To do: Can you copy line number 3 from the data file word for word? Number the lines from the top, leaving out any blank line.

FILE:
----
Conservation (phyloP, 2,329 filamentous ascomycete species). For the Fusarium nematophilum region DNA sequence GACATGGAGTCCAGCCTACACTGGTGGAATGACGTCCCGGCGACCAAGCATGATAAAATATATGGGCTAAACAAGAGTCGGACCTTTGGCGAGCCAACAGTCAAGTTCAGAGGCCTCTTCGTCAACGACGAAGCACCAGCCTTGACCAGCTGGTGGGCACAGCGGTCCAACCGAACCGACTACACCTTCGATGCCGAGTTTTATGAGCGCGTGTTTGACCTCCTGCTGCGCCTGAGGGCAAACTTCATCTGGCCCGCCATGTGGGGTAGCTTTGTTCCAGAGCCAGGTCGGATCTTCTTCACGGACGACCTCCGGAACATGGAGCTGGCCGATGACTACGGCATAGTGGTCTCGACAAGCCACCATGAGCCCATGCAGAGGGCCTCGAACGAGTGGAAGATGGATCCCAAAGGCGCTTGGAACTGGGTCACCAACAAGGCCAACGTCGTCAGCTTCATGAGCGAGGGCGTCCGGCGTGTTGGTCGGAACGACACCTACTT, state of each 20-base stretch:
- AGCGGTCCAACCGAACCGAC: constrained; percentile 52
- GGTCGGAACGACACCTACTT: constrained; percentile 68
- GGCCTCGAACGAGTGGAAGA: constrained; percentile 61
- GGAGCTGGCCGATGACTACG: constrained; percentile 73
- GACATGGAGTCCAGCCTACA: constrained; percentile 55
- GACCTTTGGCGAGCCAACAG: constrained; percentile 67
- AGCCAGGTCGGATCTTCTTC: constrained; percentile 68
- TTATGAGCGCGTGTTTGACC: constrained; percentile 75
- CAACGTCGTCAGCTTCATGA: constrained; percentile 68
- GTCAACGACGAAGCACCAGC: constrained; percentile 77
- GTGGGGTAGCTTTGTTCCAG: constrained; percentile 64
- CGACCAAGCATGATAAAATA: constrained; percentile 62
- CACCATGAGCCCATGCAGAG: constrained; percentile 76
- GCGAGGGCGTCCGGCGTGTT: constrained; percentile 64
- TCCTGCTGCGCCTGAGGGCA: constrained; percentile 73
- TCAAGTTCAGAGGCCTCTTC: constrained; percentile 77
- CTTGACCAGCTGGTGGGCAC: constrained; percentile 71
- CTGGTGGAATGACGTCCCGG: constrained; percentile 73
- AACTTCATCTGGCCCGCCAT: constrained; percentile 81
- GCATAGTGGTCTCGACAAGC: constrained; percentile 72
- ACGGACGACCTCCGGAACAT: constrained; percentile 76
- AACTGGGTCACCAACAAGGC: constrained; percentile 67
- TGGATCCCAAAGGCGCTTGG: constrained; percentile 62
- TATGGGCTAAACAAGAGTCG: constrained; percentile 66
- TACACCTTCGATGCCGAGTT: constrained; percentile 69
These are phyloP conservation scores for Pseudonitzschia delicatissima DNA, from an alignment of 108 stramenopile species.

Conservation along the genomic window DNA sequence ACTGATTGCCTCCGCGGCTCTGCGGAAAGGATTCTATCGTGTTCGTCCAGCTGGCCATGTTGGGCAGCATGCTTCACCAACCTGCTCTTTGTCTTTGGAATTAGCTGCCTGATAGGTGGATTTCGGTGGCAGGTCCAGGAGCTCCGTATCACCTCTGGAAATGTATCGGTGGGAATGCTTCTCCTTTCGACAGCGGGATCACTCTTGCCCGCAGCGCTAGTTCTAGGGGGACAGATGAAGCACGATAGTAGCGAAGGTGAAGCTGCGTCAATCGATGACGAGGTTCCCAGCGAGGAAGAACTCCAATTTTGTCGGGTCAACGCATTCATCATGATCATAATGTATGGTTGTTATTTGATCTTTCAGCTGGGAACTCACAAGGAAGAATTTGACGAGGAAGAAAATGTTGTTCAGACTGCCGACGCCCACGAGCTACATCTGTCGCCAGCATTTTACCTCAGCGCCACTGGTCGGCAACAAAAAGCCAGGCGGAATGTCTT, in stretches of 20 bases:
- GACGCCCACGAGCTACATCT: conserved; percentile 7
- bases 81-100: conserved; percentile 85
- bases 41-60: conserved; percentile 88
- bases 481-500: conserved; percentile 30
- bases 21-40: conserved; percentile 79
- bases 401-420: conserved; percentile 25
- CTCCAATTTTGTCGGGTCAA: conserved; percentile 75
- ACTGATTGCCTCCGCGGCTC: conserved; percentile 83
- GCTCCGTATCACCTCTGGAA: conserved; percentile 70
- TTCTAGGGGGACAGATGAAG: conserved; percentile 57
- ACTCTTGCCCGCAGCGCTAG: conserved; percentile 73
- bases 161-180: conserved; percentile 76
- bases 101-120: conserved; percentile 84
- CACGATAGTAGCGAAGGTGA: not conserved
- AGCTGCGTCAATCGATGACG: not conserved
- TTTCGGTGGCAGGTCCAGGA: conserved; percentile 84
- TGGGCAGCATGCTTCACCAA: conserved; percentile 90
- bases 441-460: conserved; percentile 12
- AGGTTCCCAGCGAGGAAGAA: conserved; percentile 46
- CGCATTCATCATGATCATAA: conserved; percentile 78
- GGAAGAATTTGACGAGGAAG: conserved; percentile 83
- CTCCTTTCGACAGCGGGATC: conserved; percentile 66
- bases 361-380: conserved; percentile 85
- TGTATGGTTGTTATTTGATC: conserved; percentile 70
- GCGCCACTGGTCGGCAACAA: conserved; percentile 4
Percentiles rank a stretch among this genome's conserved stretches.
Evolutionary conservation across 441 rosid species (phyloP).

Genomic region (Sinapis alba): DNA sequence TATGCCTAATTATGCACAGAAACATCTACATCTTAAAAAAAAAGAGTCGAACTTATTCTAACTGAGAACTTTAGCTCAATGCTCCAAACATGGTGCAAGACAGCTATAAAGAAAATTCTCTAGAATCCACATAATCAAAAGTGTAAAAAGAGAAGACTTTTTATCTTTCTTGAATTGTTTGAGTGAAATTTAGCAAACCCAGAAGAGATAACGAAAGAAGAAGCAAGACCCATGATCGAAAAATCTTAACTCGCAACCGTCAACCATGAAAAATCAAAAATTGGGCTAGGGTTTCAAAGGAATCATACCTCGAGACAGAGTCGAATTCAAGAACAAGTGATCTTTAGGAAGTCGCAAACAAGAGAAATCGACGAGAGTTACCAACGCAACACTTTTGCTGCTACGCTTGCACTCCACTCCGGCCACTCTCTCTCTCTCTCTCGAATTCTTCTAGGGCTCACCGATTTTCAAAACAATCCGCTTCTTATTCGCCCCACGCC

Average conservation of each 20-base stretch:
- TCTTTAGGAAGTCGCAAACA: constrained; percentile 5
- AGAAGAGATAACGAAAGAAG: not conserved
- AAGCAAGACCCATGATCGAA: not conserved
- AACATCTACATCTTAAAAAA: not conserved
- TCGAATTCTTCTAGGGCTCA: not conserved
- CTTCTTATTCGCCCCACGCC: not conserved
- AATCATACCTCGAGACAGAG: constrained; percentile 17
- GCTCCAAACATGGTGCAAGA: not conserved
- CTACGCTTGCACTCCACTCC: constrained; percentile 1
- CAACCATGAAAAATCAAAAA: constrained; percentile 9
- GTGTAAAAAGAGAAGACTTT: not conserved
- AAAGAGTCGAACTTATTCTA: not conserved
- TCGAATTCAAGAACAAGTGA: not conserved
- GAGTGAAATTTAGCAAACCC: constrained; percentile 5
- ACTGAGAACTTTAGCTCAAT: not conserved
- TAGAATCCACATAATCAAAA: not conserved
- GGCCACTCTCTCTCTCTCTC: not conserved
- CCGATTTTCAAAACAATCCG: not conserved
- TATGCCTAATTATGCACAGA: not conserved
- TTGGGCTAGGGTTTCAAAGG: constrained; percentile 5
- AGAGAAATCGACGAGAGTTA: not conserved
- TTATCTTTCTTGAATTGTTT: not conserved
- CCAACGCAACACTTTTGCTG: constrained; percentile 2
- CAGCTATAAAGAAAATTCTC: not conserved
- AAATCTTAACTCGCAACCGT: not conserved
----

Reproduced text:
- GGTCGGAACGACACCTACTT: constrained; percentile 68